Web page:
The reason for the gap is that Swansea City gained promotion to the Premier League and my blogging exploits rather than involving marketing and data have been taking place at www.wearepremierleague.com. It is however a bit of a busman’s holiday in that the focus is still very much on the use of data, just in a different context.

As well as the website, I set up an accompanying Twitter account @we_r_pl. This blog details some of the things I’ve learnt over the course of the season using Twitter which hopefully provide a useful guide as to things to bear in mind when using a Twitter account to give added exposure to your business.

A good account name helps, but can always be changed
Twitter now has over 600m users so there’s a fair chance your first choice is already taken. With a little imagination it should be possible however to get close, examples can be adding a relevant suffix e.g., @danbmarketing

A lot of the time, users will be clicking on a link to get to your Twitter account so in that sense it could be anything but bear in mind someone who see’s one of your tweets second hand e.g., via a Retweet. Hopefully the content will encourage them to follow but a relevant name could also convince them to follow.

The other factor is length of name as if someone is replying to you or mentioning your account that is using up some of the 140 characters.

If at some point you want to change the account name e.g., going from a personal name to a company focused account then as long as the new name is available you can transfer your followers over rather than starting over.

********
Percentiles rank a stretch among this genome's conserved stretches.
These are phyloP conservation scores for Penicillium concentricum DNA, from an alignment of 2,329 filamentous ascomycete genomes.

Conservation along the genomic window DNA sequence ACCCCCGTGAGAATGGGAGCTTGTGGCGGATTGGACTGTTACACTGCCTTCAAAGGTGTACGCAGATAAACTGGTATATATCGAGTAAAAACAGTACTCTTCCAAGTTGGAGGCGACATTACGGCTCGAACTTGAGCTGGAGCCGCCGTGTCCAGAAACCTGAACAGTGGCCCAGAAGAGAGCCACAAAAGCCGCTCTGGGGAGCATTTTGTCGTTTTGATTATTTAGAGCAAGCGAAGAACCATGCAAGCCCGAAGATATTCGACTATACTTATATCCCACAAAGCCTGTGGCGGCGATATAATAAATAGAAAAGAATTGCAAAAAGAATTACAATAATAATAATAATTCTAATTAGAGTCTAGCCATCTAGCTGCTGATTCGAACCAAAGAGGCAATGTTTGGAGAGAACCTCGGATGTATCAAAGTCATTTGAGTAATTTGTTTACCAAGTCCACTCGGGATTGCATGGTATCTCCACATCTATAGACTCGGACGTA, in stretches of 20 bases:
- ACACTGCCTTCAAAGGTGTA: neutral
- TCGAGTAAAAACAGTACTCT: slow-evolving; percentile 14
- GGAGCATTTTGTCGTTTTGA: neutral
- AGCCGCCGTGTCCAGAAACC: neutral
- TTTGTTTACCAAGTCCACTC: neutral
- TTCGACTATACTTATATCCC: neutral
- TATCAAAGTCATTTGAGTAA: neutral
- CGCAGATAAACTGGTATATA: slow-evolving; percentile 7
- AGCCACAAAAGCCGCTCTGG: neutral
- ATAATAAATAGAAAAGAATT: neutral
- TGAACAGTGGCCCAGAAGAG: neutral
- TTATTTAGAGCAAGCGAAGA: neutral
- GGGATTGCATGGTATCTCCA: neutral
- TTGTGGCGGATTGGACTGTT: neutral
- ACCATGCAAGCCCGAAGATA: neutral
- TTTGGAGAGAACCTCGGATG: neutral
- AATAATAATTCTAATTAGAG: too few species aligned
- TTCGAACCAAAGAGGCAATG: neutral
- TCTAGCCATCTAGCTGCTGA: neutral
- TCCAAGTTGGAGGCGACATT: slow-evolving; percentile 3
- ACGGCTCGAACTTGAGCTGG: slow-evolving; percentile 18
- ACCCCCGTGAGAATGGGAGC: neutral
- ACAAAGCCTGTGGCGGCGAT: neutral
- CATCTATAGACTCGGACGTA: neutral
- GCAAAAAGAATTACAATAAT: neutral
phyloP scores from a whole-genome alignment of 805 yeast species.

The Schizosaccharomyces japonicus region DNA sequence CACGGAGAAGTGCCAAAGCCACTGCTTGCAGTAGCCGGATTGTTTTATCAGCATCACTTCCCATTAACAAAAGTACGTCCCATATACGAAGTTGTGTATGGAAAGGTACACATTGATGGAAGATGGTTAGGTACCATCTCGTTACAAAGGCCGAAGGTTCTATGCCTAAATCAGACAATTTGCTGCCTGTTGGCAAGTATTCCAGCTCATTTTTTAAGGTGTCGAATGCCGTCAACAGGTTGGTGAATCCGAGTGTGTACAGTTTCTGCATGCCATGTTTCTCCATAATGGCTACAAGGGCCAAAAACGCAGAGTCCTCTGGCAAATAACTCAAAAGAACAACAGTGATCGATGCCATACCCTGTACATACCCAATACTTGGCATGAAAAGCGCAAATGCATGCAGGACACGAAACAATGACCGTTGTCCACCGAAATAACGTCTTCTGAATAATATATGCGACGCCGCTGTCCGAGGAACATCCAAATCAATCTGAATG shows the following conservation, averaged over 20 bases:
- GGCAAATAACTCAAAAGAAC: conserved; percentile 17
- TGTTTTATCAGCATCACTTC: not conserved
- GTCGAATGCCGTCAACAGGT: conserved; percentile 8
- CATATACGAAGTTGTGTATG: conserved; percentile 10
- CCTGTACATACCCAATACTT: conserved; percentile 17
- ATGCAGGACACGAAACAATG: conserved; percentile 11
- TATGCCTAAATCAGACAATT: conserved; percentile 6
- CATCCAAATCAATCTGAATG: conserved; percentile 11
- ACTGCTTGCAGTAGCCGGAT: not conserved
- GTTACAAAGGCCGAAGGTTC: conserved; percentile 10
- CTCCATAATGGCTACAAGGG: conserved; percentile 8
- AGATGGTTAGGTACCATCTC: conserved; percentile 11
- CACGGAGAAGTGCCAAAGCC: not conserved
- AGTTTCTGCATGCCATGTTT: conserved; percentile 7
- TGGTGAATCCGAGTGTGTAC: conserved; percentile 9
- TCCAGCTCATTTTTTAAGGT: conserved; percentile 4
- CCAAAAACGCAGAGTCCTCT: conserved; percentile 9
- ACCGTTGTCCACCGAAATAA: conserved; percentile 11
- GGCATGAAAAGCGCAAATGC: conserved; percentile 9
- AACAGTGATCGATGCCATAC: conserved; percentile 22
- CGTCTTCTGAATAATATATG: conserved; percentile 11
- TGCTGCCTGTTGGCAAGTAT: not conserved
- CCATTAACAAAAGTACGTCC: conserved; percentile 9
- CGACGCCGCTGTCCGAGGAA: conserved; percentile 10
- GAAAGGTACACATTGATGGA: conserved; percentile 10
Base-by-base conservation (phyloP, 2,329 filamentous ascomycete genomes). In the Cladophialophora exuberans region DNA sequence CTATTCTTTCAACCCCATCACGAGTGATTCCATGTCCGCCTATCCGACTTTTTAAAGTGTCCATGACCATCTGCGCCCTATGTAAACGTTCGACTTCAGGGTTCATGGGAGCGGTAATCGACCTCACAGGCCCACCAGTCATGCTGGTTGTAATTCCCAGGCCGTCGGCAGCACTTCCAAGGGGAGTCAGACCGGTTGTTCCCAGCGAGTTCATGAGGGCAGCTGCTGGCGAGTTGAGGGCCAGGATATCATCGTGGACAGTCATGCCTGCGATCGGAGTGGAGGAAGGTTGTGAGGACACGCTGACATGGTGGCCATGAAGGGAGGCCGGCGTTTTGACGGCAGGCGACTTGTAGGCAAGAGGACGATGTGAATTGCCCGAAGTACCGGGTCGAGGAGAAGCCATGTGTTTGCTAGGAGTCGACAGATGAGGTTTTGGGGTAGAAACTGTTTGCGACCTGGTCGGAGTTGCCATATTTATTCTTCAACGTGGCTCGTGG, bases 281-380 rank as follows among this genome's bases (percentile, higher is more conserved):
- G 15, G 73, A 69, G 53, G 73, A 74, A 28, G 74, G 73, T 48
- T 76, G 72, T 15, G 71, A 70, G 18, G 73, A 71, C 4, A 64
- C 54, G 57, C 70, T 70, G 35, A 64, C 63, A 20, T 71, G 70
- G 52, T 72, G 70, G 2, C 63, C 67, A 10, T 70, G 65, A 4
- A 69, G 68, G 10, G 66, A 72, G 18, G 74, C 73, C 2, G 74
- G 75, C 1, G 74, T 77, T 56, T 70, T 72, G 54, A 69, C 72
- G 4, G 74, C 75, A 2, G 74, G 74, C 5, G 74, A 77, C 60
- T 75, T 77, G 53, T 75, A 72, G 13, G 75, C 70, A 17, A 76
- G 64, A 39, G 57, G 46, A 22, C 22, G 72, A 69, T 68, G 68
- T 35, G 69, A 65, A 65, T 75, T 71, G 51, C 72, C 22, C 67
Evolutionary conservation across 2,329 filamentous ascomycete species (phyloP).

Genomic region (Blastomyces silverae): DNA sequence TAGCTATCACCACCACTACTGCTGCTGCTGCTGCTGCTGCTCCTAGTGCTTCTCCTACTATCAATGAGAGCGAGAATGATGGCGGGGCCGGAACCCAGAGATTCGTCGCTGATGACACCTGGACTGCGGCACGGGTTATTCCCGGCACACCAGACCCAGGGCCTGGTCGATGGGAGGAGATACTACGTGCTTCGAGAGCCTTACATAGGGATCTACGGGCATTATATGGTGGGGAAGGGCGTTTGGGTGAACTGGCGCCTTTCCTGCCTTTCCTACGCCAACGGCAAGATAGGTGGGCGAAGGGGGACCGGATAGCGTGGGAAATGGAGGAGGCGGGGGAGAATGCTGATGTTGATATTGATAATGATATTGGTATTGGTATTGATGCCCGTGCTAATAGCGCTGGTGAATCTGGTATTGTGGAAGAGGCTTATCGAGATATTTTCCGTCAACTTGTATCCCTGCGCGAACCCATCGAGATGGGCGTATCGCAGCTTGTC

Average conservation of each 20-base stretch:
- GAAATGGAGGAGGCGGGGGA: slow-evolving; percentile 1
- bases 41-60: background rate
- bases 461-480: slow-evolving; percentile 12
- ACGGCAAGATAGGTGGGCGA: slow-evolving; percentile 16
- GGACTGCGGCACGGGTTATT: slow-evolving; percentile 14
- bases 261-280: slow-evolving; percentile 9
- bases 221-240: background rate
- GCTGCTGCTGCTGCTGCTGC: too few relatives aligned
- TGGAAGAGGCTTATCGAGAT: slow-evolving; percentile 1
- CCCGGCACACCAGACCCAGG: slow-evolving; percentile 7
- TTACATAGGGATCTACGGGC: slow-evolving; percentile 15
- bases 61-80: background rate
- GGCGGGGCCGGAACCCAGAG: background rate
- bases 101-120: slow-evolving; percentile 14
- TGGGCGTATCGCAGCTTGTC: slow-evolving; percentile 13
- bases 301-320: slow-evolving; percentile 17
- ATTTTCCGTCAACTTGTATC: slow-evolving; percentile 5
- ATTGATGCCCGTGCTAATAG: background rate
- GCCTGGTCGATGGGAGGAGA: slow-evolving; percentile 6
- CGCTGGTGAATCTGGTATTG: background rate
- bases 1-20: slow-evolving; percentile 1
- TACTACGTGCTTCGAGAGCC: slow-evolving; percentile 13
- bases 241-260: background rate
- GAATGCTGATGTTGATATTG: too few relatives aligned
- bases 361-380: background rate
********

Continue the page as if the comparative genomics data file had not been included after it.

Consider your tone of voice carefully
As with any kind of communication (email/Direct Marketing/Websites etc.,) it’s important that it fits within the context of your brand. Most businesses probably wish they had the carefree, relaxed attitude such as that displayed by Innocent but in reality that would be terrible for a lot of them.

This also relates to what to comment on, the easiest way to gauge it is to consider why people are following you. For my Swansea account it’d probably look strange for me to give my thoughts on Quantitative Easing or the new Spice Girls musical.

On the other hand, Twitter is best when it is a two-way conversation not just a place to drop a link to your latest press release and run away, it’s good to let your personality through as well. It’s also one of the hardest things to get your head around when you start; the analogy I use is that it’s like being in a pub where you can hear everyone’s conversations and where (generally) nobody gets annoyed if you butt in halfway through to give your own opinion.

When to Tweet/Direct Message/Email
This links in with the point above, your twitter feed should hopefully inform and/or entertain so a stream of tweets to various people discussing where you are going when you meet up at lunchtime isn’t likely to be of interest to most of your followers (although discussing where to go and opening it out to your followers may fit in well with your style).

Sometimes it’s better to send a Direct Message to that person or even interact outside of Twitter but it’s useful to remember the key to Twitter is that everyone who is following the person tweeting you will ‘see’ the message and some may then choose to follow you.


When someone clicks on your account name from someone's tweet they will see a summary of your account from which they will probably decide whether you are worth following, if the last 3 tweets are along the lines of 'See you later', 'Semi skimmed please' then this may not convince people to follow: